That’s what I took away from this interview with the Wall Street Journal’s Japan focused blog.
What went wrong is that people invested in this man’s company, as “depositors”, and lost millions. Bitcoins were billed as an online currency, but in fact, were not a currency. In my view, this made the transaction more like investing in a security. But apparently, Mt. Gox never registered as a securities dealer in Japan—nor does Japan seem to have any interest in pursuing this matter as an illicit securities one. (Probably because most of the victims / creditors in bankruptcy were foreigners?)
“I can’t say much because it’s a police matter” doesn’t give me a lot of confidence that Karpeles is going to bounce back from this “no regrets because I learned a lot!” computer project. I think the local English-language media spin around Tokyo is trying to put a geeky face on an activity that should have been well-regulated from the start. That is, I don’t think that Japan would have allowed someone to come to Shibuya Ward and set up a bank, and just learn as they go along. They wouldn’t allow someone to pitch securities from a store front.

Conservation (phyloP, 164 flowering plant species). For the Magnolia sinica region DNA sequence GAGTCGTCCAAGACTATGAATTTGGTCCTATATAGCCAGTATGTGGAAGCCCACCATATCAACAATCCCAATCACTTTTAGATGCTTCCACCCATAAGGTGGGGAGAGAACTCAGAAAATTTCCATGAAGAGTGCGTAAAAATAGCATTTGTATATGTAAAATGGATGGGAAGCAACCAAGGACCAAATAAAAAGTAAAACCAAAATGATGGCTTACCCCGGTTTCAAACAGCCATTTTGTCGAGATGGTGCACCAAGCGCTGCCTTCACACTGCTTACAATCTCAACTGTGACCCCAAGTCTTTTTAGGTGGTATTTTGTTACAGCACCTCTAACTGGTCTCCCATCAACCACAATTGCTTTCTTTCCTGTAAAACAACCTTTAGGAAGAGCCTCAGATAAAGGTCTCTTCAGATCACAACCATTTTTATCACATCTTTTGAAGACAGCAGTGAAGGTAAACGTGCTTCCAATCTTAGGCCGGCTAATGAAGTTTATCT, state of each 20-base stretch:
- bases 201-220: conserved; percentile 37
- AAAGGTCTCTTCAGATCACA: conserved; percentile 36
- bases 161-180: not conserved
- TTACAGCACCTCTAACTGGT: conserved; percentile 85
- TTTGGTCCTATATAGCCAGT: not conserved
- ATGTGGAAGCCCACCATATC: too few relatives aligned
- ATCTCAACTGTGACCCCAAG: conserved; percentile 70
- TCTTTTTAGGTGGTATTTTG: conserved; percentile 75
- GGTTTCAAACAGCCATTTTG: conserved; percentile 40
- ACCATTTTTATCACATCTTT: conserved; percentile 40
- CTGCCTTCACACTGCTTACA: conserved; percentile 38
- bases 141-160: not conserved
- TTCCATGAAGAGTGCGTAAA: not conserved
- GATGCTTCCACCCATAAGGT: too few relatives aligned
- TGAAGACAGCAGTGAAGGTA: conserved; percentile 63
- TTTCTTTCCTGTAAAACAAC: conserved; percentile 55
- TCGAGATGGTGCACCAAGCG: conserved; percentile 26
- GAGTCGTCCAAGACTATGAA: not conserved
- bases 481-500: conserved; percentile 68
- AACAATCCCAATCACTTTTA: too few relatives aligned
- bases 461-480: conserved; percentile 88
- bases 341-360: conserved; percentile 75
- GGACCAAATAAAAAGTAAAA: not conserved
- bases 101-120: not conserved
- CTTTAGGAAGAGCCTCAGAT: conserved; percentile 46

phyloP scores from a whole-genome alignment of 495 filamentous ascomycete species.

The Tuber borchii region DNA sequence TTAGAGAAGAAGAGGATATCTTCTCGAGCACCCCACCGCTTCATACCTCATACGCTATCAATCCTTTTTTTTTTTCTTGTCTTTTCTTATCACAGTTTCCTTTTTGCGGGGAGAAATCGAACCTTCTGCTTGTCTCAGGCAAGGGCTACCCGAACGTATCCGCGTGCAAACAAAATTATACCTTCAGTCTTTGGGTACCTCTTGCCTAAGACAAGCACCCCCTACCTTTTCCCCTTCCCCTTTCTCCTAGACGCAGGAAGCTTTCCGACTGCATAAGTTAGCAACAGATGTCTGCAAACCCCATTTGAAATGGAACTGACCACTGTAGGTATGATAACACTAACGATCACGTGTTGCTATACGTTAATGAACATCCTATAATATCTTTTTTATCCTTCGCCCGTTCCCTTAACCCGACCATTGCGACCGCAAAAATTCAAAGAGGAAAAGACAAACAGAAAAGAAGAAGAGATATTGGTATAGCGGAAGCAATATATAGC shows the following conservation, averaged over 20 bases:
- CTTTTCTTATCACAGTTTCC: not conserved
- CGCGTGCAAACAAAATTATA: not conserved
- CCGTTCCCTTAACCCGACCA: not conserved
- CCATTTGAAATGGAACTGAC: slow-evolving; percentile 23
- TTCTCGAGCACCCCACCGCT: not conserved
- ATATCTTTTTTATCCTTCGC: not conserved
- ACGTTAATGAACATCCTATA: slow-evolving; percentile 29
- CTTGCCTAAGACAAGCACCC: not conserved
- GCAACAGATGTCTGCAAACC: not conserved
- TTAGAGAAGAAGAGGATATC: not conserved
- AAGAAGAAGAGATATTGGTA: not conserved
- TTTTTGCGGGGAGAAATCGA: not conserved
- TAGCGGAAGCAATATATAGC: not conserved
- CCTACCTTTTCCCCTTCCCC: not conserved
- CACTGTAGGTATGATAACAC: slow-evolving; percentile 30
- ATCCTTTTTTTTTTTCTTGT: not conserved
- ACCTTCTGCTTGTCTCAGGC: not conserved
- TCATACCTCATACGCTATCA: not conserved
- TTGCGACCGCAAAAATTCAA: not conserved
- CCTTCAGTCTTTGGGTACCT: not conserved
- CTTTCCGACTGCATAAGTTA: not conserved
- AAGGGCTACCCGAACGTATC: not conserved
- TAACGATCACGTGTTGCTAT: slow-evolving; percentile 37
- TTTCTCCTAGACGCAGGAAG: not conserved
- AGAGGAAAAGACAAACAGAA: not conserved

Again, it seems like another situation in Japan with foreigners and the computer. And since it involves foreigners and computers, it gets to have its own unique definitions and its own unique set of game rules.
I think there has to be a penalty for misfeasance. Otherwise, you get malfeasance.